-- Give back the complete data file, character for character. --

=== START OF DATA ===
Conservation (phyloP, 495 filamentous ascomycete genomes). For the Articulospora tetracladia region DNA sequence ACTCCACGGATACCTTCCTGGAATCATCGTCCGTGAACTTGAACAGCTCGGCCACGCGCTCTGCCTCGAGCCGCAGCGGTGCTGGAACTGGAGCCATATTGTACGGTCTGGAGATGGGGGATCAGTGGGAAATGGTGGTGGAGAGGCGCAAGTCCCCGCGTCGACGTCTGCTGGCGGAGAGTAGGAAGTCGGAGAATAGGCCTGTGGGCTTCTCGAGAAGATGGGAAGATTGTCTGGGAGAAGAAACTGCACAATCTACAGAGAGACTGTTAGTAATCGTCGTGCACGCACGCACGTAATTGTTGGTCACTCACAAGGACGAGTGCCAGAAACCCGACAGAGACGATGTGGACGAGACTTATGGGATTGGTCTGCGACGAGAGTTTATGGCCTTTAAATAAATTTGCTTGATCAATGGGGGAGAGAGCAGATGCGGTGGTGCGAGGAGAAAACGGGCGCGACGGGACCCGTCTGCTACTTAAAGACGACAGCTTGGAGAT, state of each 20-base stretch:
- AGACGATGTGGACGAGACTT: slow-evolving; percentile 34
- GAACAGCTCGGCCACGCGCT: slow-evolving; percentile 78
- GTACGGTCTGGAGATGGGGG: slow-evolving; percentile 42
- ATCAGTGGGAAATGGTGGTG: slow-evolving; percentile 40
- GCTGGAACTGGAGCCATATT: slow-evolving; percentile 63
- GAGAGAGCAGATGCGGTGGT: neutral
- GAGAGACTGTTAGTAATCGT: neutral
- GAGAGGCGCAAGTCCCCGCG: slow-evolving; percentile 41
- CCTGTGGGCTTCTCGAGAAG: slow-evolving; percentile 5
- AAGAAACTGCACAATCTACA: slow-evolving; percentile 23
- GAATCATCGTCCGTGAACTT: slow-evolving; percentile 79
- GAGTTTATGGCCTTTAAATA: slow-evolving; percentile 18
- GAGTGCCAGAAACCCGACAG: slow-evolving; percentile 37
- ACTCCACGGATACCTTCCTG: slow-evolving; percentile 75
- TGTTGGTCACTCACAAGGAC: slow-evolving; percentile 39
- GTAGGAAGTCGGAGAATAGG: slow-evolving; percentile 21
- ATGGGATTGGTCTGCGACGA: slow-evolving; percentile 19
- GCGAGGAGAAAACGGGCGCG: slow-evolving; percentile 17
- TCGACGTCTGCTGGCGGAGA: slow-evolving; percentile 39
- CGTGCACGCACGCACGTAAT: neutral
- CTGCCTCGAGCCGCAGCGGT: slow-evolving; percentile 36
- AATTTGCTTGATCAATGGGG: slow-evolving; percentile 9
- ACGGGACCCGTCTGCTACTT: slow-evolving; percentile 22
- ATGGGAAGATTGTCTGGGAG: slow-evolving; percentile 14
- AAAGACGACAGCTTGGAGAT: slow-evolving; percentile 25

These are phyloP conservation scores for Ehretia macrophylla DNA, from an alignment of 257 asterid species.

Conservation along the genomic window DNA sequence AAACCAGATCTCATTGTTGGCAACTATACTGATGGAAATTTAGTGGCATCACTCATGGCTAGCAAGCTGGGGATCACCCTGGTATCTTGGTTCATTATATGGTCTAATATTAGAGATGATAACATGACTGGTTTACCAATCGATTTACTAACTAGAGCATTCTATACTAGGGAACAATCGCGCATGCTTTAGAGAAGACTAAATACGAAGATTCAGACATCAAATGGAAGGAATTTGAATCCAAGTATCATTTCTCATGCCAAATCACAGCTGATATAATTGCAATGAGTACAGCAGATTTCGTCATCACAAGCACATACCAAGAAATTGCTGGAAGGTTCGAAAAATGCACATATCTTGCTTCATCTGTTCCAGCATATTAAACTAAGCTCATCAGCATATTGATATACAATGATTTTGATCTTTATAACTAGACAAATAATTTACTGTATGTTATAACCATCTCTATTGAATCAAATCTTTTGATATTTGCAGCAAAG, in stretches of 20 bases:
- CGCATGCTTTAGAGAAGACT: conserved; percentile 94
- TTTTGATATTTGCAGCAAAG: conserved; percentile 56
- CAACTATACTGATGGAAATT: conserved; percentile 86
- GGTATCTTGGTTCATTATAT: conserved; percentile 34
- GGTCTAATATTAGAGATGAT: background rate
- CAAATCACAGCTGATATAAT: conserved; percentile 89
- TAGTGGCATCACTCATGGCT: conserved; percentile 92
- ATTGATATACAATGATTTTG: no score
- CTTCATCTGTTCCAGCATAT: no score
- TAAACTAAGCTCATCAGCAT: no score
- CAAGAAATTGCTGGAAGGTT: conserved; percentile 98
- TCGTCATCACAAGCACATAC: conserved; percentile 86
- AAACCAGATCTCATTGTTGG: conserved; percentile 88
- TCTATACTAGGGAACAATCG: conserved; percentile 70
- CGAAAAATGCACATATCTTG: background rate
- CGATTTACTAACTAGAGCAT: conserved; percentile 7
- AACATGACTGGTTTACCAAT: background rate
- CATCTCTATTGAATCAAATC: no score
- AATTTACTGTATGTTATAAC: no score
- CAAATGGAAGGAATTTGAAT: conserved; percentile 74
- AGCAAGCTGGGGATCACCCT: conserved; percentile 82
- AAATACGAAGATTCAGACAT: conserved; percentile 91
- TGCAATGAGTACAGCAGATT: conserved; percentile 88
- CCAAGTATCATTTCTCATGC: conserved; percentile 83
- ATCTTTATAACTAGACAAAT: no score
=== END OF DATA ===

Conservation (phyloP, 495 filamentous ascomycete genomes). For the Articulospora tetracladia region DNA sequence ACTCCACGGATACCTTCCTGGAATCATCGTCCGTGAACTTGAACAGCTCGGCCACGCGCTCTGCCTCGAGCCGCAGCGGTGCTGGAACTGGAGCCATATTGTACGGTCTGGAGATGGGGGATCAGTGGGAAATGGTGGTGGAGAGGCGCAAGTCCCCGCGTCGACGTCTGCTGGCGGAGAGTAGGAAGTCGGAGAATAGGCCTGTGGGCTTCTCGAGAAGATGGGAAGATTGTCTGGGAGAAGAAACTGCACAATCTACAGAGAGACTGTTAGTAATCGTCGTGCACGCACGCACGTAATTGTTGGTCACTCACAAGGACGAGTGCCAGAAACCCGACAGAGACGATGTGGACGAGACTTATGGGATTGGTCTGCGACGAGAGTTTATGGCCTTTAAATAAATTTGCTTGATCAATGGGGGAGAGAGCAGATGCGGTGGTGCGAGGAGAAAACGGGCGCGACGGGACCCGTCTGCTACTTAAAGACGACAGCTTGGAGAT, state of each 20-base stretch:
- AGACGATGTGGACGAGACTT: slow-evolving; percentile 34
- GAACAGCTCGGCCACGCGCT: slow-evolving; percentile 78
- GTACGGTCTGGAGATGGGGG: slow-evolving; percentile 42
- ATCAGTGGGAAATGGTGGTG: slow-evolving; percentile 40
- GCTGGAACTGGAGCCATATT: slow-evolving; percentile 63
- GAGAGAGCAGATGCGGTGGT: neutral
- GAGAGACTGTTAGTAATCGT: neutral
- GAGAGGCGCAAGTCCCCGCG: slow-evolving; percentile 41
- CCTGTGGGCTTCTCGAGAAG: slow-evolving; percentile 5
- AAGAAACTGCACAATCTACA: slow-evolving; percentile 23
- GAATCATCGTCCGTGAACTT: slow-evolving; percentile 79
- GAGTTTATGGCCTTTAAATA: slow-evolving; percentile 18
- GAGTGCCAGAAACCCGACAG: slow-evolving; percentile 37
- ACTCCACGGATACCTTCCTG: slow-evolving; percentile 75
- TGTTGGTCACTCACAAGGAC: slow-evolving; percentile 39
- GTAGGAAGTCGGAGAATAGG: slow-evolving; percentile 21
- ATGGGATTGGTCTGCGACGA: slow-evolving; percentile 19
- GCGAGGAGAAAACGGGCGCG: slow-evolving; percentile 17
- TCGACGTCTGCTGGCGGAGA: slow-evolving; percentile 39
- CGTGCACGCACGCACGTAAT: neutral
- CTGCCTCGAGCCGCAGCGGT: slow-evolving; percentile 36
- AATTTGCTTGATCAATGGGG: slow-evolving; percentile 9
- ACGGGACCCGTCTGCTACTT: slow-evolving; percentile 22
- ATGGGAAGATTGTCTGGGAG: slow-evolving; percentile 14
- AAAGACGACAGCTTGGAGAT: slow-evolving; percentile 25

These are phyloP conservation scores for Ehretia macrophylla DNA, from an alignment of 257 asterid species.

Conservation along the genomic window DNA sequence AAACCAGATCTCATTGTTGGCAACTATACTGATGGAAATTTAGTGGCATCACTCATGGCTAGCAAGCTGGGGATCACCCTGGTATCTTGGTTCATTATATGGTCTAATATTAGAGATGATAACATGACTGGTTTACCAATCGATTTACTAACTAGAGCATTCTATACTAGGGAACAATCGCGCATGCTTTAGAGAAGACTAAATACGAAGATTCAGACATCAAATGGAAGGAATTTGAATCCAAGTATCATTTCTCATGCCAAATCACAGCTGATATAATTGCAATGAGTACAGCAGATTTCGTCATCACAAGCACATACCAAGAAATTGCTGGAAGGTTCGAAAAATGCACATATCTTGCTTCATCTGTTCCAGCATATTAAACTAAGCTCATCAGCATATTGATATACAATGATTTTGATCTTTATAACTAGACAAATAATTTACTGTATGTTATAACCATCTCTATTGAATCAAATCTTTTGATATTTGCAGCAAAG, in stretches of 20 bases:
- CGCATGCTTTAGAGAAGACT: conserved; percentile 94
- TTTTGATATTTGCAGCAAAG: conserved; percentile 56
- CAACTATACTGATGGAAATT: conserved; percentile 86
- GGTATCTTGGTTCATTATAT: conserved; percentile 34
- GGTCTAATATTAGAGATGAT: background rate
- CAAATCACAGCTGATATAAT: conserved; percentile 89
- TAGTGGCATCACTCATGGCT: conserved; percentile 92
- ATTGATATACAATGATTTTG: no score
- CTTCATCTGTTCCAGCATAT: no score
- TAAACTAAGCTCATCAGCAT: no score
- CAAGAAATTGCTGGAAGGTT: conserved; percentile 98
- TCGTCATCACAAGCACATAC: conserved; percentile 86
- AAACCAGATCTCATTGTTGG: conserved; percentile 88
- TCTATACTAGGGAACAATCG: conserved; percentile 70
- CGAAAAATGCACATATCTTG: background rate
- CGATTTACTAACTAGAGCAT: conserved; percentile 7
- AACATGACTGGTTTACCAAT: background rate
- CATCTCTATTGAATCAAATC: no score
- AATTTACTGTATGTTATAAC: no score
- CAAATGGAAGGAATTTGAAT: conserved; percentile 74
- AGCAAGCTGGGGATCACCCT: conserved; percentile 82
- AAATACGAAGATTCAGACAT: conserved; percentile 91
- TGCAATGAGTACAGCAGATT: conserved; percentile 88
- CCAAGTATCATTTCTCATGC: conserved; percentile 83
- ATCTTTATAACTAGACAAAT: no score